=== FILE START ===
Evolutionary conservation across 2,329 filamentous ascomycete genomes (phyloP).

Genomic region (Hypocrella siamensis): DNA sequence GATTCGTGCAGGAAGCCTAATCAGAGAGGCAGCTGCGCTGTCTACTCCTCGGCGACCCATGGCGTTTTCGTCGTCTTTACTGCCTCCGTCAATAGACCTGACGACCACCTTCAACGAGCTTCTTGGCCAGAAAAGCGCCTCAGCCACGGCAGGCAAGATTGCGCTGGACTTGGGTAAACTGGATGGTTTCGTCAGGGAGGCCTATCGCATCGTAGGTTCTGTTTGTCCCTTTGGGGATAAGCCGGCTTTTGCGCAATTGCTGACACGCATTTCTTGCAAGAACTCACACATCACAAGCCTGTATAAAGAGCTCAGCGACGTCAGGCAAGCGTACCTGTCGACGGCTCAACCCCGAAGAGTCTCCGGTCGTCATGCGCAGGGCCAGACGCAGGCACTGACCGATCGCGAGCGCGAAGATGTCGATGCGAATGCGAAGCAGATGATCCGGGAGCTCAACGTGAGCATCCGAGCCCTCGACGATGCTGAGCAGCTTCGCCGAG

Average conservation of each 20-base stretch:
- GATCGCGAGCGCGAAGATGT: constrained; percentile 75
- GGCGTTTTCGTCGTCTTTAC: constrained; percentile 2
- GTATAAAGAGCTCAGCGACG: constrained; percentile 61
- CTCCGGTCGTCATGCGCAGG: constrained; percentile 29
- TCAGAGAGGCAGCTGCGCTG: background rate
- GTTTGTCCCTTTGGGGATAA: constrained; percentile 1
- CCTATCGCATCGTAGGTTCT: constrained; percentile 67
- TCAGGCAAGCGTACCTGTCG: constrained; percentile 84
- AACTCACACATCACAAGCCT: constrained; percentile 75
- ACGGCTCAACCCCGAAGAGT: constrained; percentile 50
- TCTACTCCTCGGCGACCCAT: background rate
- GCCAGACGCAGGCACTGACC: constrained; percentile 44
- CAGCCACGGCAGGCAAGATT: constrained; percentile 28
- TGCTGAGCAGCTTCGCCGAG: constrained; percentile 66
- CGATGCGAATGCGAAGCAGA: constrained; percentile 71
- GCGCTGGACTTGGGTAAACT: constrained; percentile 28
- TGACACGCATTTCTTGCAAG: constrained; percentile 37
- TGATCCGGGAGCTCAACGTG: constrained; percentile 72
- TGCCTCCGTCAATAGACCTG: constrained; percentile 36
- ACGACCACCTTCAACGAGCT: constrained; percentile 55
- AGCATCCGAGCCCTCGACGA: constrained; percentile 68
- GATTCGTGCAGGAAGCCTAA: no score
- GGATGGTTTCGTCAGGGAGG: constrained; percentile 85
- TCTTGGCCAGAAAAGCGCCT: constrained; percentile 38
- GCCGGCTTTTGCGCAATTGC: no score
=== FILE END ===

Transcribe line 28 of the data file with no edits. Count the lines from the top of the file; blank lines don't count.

- GCCGGCTTTTGCGCAATTGC: no score